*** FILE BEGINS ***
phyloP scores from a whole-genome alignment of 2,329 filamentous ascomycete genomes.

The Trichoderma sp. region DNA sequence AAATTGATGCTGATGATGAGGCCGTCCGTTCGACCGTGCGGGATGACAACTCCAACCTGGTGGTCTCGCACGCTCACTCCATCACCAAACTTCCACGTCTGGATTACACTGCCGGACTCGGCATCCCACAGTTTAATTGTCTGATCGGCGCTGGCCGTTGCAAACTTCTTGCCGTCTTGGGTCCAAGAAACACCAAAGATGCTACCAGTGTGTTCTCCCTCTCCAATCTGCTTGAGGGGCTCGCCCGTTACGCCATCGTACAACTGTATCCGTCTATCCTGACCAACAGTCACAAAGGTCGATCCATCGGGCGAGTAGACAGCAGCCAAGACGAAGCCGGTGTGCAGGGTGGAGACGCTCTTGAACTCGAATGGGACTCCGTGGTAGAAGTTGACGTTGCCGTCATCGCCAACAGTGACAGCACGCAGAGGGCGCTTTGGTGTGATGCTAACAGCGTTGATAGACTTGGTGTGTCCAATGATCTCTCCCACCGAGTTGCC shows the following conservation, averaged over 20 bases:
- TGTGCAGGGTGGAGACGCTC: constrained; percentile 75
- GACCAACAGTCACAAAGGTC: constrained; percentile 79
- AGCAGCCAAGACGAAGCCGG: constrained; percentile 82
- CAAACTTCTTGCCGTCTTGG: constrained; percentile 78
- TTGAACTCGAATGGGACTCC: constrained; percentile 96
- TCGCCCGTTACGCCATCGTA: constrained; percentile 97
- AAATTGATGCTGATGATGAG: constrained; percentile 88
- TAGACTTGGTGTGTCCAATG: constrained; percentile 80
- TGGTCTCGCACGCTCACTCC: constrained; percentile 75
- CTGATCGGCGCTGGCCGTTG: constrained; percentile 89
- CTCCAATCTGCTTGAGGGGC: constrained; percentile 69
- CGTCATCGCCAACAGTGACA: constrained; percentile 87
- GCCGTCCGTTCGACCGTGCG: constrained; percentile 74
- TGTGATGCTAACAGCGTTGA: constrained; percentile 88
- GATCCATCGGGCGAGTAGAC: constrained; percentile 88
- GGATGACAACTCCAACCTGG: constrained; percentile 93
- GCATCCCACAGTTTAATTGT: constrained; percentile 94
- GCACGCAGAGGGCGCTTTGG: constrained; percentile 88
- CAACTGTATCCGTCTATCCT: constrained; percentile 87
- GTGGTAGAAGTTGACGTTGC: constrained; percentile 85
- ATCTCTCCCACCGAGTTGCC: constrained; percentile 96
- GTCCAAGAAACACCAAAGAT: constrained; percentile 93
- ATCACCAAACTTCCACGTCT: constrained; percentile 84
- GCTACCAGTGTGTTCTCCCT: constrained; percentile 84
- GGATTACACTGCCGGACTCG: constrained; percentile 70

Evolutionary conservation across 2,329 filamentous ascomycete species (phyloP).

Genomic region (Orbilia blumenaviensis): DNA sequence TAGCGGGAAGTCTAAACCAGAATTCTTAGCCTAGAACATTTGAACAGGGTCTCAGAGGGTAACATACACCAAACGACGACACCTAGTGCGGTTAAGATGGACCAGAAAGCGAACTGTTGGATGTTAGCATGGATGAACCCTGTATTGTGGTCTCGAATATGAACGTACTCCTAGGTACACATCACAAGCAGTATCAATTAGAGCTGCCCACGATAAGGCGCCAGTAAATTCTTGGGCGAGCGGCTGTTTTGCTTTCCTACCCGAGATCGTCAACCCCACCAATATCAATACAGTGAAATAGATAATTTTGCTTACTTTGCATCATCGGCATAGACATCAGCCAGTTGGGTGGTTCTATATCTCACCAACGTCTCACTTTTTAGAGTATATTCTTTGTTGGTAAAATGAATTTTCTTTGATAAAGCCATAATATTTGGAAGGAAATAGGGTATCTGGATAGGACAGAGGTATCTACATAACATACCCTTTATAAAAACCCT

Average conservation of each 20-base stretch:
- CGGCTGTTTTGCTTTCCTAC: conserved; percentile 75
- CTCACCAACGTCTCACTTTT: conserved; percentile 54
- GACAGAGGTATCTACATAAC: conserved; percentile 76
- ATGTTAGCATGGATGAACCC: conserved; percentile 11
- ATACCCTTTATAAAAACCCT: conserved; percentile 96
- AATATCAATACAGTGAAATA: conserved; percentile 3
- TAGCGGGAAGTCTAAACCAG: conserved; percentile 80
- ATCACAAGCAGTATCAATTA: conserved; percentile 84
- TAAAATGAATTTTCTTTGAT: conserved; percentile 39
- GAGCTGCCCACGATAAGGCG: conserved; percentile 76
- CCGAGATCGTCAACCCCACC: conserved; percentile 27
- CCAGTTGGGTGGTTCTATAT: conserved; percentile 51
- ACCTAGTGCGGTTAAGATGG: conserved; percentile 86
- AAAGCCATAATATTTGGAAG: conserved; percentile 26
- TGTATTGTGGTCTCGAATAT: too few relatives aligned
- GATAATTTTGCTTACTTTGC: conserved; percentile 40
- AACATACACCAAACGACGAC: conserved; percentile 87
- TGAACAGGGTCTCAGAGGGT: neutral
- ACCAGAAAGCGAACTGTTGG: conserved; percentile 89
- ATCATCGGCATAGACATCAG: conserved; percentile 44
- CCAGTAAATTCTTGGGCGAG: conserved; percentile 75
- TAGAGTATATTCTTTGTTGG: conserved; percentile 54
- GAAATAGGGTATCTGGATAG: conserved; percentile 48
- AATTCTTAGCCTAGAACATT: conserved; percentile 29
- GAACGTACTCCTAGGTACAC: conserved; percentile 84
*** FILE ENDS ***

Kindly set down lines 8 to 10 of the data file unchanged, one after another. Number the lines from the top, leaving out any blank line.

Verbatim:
- TCGCCCGTTACGCCATCGTA: constrained; percentile 97
- AAATTGATGCTGATGATGAG: constrained; percentile 88
- TAGACTTGGTGTGTCCAATG: constrained; percentile 80